Service Animals * -- Student Health and Counseling complies with all ADA requirements and accepts service animals in the clinic as defined in the ADA 2010.
Emotional Support Animals ** -- Student Health and Counseling does not permit Emotional Support Animals (ESAs)** on site. Emotional Support Animals, sometimes used as part of a treatment plan as therapy animals, are not considered service animals under the ADA. For more information, see "A Message From the Director" below.
* Types of Service Dogs may include, but are not limited to:
**Types of Emotional Support Animals may include, but are not limited to:
In recent years the idea of Emotional Support Animals (ESAs) or Assistance Animals has become very popular. Health services all over the country have received numerous requests from students to write letters stating that they have a mental health or medical condition that would benefit from the presence of an animal. Most often these requests are made by students who report some kind of emotional distress or difficulty adjusting to the environment and would like to be able to have an animal to comfort them in a residence hall or an apartment that typically would not accept pets. It is understandable to want an adorable, fluffy, warm and cuddly creature who is always thrilled to have us around. There is even some research evidence that petting dogs can decrease nervous system arousal, increase serotonin, epinephrine and oxytocin (all feel-good neurochemicals).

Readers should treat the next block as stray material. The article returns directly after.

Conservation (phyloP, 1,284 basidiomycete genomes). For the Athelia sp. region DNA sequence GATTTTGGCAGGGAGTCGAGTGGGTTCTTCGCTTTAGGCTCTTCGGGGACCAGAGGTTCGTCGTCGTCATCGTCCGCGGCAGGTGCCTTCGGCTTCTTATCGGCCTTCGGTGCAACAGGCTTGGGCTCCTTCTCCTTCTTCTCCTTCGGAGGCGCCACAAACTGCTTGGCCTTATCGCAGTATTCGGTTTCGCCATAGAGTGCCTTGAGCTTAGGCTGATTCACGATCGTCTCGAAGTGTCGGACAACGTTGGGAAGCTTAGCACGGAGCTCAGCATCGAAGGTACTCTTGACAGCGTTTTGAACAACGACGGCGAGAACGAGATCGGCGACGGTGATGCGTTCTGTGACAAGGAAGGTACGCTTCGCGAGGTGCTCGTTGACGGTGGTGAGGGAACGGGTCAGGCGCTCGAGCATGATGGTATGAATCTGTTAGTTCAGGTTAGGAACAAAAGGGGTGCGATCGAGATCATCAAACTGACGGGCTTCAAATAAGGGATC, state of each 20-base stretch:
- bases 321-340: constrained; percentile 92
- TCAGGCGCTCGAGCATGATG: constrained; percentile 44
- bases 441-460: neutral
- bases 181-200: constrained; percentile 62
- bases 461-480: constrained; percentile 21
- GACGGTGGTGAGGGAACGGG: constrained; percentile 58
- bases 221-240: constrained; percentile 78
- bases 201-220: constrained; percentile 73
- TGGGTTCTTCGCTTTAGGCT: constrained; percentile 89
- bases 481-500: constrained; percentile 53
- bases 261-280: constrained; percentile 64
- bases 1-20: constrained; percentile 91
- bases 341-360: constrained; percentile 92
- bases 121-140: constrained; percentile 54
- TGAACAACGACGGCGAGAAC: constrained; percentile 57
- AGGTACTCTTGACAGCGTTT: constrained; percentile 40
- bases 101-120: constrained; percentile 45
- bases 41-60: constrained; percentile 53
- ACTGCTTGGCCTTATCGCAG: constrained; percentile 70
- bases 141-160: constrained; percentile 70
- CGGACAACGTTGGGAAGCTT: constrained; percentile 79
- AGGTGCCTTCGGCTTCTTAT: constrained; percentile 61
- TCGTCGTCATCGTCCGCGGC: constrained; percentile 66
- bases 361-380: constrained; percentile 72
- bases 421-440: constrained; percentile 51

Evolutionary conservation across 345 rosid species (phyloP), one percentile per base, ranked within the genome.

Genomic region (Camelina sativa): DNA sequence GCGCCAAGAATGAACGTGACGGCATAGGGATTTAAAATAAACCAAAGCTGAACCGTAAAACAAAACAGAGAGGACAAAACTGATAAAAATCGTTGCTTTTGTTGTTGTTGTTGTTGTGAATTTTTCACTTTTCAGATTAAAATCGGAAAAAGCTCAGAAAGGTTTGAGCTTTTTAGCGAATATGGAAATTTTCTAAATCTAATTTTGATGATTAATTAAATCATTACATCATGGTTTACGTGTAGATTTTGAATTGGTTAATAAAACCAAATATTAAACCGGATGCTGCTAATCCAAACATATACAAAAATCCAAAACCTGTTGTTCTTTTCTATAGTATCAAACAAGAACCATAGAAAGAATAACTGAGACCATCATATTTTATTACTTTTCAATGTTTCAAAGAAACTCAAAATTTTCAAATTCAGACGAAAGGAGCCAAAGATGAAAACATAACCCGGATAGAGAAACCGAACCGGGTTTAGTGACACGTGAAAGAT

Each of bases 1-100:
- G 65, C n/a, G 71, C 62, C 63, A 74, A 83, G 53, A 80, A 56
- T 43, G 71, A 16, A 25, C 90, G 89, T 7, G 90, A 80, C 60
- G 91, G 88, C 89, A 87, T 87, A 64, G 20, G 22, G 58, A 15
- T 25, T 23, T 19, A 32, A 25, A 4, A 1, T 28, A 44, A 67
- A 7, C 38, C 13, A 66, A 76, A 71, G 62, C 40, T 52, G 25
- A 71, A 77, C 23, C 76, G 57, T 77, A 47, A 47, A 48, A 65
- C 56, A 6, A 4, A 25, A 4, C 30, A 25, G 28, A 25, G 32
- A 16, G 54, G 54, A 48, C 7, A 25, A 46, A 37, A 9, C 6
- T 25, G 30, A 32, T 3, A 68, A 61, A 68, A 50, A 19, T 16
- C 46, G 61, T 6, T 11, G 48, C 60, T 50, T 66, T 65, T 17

But we at SHAC do not prescribe ESAs and we will not issue letters stating that a student needs one. In addition, we do not permit ESAs in the SHAC building in order to protect those with animal allergies or other students who do not respond well to the presence of animals, and to prevent disruptions and distractions in our health care setting and during appointments and treatment procedures. Here are other reasons why we maintain this stance on ESAs:
Please let us know at SHAC if you are experiencing distressing emotional and physical symptoms or if you are having difficulty adjusting to this environment. We are available to assess and treat you using the knowledge, skills, and tools we were trained to use. We truly understand the love and connection we can have with animals, how they benefit us, and many students desires to have one. We simply do not prescribe them.